The University of Alaska has taken steps to reduce administrative and operating costs, freeing up funds for investment in high priority programs and services to better meet the future needs of Alaska and its students. The university continues to mitigate state funding decreases by increasing alternative revenue sources.
UA Needs a Stable Budget
UA needs stable state funding. The budget reductions have put extreme pressure on the university. Coupled with the hard hit from COVID-related expenses and lost tuition revenue from declining enrollment, the university needs time to adjust. Predictable budgets from the state will allow UA to regain its stability, work to grow enrollment, maintain research excellence, and increase external partnerships and private giving.
Managing in a smaller footprint
The FY23 budget demonstrates that the university system is turning the corner on financial stability in requesting a modest operating increase, after seven of the last eight years have included state budget reductions. UA has received successive budget cuts exceeding $100 million since 2014 — 30 percent of its unrestricted general fund budget. The COVID pandemic magnified the impact of the state reductions.
The UA system is smaller, but maintains a solid core foundation and high-quality programs on which the state and industries can depend on to educate Alaskans for jobs in Alaska that lead to the diversification and growth of the economy.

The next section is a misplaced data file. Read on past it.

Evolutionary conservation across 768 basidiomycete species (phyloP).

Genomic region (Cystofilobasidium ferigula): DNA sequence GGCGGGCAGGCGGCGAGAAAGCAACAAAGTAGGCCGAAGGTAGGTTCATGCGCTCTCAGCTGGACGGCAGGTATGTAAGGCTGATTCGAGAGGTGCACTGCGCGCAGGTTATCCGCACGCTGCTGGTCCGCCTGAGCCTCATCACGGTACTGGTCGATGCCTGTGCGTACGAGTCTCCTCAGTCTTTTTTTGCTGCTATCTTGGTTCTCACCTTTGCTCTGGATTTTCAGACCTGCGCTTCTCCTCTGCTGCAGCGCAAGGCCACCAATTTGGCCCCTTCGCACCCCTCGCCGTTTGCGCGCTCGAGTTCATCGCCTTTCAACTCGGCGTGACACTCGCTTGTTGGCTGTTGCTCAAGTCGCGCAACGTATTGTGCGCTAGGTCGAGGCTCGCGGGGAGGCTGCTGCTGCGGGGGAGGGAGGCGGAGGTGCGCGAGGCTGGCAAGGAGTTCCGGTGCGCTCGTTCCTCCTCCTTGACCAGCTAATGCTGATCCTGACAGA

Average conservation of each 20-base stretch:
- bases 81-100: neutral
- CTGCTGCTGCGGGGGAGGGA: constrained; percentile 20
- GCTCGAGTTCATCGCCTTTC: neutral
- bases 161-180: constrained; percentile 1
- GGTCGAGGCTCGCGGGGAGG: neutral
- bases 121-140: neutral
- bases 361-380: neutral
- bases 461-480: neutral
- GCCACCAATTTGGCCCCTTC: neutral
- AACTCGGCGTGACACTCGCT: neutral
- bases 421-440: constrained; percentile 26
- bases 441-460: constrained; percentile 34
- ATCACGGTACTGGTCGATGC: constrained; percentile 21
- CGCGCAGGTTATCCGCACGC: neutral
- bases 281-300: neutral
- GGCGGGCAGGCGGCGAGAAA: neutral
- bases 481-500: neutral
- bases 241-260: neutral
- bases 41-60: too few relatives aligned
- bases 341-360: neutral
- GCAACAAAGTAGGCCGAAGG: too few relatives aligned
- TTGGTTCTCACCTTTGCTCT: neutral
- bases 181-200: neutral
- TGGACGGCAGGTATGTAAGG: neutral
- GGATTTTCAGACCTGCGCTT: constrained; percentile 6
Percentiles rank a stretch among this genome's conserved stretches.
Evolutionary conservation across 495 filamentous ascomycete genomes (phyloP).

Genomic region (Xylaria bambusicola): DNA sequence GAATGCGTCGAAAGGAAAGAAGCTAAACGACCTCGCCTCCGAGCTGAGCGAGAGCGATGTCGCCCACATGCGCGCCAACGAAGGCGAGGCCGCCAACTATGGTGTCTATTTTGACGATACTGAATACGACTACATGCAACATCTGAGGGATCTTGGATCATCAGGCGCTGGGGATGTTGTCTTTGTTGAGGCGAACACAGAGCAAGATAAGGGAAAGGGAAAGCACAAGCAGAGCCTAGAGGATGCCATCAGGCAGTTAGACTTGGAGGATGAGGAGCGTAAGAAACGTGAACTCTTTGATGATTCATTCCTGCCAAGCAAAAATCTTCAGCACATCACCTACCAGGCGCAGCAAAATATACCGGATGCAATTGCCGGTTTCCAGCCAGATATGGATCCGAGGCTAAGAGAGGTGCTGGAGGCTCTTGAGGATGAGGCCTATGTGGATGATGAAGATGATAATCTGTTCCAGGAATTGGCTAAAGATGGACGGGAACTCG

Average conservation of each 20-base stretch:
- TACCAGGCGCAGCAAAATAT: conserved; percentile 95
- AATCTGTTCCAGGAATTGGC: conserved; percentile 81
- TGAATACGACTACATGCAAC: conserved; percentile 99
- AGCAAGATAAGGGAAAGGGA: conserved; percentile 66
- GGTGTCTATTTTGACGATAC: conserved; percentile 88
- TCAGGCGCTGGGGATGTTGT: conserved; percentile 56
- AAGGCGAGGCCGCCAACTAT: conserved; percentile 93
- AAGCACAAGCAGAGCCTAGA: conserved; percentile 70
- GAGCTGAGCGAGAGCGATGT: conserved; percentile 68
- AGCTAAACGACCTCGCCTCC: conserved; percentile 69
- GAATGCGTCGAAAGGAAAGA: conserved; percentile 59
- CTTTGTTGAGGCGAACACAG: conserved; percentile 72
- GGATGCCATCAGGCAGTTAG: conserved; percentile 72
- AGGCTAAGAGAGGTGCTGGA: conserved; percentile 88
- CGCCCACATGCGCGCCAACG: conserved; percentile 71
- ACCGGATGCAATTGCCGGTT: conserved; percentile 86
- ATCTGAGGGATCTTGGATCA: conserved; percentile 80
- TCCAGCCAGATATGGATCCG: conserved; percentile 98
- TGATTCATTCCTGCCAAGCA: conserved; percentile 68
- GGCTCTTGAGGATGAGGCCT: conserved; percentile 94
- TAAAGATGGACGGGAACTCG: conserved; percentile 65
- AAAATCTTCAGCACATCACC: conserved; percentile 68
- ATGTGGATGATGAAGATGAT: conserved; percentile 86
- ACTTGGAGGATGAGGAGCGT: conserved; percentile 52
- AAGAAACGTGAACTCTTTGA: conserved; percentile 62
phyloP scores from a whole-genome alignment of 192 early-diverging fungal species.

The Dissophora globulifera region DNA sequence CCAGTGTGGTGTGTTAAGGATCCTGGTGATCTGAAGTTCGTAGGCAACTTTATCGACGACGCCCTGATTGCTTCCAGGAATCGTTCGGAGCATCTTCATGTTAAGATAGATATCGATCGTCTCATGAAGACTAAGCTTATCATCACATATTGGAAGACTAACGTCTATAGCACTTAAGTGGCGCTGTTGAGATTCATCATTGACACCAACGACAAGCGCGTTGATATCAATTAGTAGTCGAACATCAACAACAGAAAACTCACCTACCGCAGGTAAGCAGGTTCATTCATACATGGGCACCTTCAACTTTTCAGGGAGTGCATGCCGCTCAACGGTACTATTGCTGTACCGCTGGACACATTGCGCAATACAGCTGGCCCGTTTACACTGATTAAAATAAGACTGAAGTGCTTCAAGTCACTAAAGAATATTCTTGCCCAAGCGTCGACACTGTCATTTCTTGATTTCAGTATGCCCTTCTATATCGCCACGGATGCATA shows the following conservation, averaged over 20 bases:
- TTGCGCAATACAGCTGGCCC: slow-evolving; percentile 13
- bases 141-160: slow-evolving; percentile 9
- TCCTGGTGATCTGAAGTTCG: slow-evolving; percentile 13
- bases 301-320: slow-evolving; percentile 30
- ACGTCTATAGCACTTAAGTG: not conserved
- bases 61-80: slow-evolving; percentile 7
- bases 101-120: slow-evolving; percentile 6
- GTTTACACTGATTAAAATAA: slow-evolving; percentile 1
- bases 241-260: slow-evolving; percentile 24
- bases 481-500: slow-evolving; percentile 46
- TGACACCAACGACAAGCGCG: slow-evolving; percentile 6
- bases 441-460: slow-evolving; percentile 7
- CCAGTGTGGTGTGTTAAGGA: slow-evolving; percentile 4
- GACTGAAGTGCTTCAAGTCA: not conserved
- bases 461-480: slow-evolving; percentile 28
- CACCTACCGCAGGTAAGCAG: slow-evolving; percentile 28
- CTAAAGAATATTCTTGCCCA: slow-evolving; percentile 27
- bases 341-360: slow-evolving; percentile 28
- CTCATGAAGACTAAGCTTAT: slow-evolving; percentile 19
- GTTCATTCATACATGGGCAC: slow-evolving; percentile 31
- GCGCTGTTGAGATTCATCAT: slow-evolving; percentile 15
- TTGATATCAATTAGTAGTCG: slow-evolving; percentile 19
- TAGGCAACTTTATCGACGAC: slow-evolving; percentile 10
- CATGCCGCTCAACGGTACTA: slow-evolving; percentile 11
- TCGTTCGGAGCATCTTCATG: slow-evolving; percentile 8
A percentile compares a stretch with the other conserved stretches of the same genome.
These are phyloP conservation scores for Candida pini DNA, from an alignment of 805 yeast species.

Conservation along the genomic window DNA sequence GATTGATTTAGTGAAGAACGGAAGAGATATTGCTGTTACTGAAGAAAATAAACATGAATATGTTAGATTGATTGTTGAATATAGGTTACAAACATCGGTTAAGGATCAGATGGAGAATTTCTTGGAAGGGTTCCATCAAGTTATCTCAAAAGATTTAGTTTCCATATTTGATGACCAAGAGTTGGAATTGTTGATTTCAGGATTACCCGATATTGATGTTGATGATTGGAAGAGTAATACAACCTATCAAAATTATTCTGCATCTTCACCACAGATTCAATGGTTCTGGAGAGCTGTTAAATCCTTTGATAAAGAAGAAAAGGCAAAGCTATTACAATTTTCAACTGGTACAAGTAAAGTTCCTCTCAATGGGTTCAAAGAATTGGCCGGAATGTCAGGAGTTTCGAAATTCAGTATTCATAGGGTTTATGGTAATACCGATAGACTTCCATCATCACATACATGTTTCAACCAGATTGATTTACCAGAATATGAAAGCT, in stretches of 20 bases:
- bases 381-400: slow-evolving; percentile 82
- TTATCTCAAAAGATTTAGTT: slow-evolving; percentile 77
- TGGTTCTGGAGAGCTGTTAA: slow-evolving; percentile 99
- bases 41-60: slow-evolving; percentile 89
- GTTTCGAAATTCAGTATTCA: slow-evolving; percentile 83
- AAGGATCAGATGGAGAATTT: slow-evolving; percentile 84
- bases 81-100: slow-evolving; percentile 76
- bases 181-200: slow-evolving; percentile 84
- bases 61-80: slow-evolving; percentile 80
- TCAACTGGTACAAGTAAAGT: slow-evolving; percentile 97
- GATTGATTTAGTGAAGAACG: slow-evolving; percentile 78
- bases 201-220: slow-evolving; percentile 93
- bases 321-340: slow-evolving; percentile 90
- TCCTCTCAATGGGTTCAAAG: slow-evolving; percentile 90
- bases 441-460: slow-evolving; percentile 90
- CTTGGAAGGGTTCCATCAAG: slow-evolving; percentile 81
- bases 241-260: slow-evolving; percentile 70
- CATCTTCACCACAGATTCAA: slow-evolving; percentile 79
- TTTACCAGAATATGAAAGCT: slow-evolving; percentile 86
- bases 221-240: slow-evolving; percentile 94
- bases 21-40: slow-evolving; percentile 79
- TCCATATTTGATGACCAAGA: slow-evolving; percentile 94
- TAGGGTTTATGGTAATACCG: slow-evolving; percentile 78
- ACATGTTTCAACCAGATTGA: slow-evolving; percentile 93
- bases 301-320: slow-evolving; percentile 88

UA’s Physical Assets Need Care and Attention
The FY23 capital funding request includes $50 million for critical deferred maintenance, and $20 million for the modernization of student IT systems originally designed in the 1990s. This one-time investment would allow UA to transition to a cloud-based, modern student information system to remain competitive in the marketplace. UA’s deferred maintenance backlog, valued at $1.4 billion in FY21, is increasing annually. Aging facilities and functional obsolescence detract from student recruitment and retention. Capital funding is a top priority and critical need.
Strategic investments in Alaska’s economy
UA is also looking to partner with state agencies on key economic recovery investments in health, critical minerals, oil and gas recovery, unmanned aerial vehicles, mariculture, and alternative energy -- areas in which the university system has a deep base of expertise and the state has identified as priorities. UA requested state discretionary funding available through federal economic recovery funds for these efforts. $50 million/year to cover our maintenance backlog. During that time period, we received only $18 million. In FY21 and FY17 we received zero funding in the capital budget.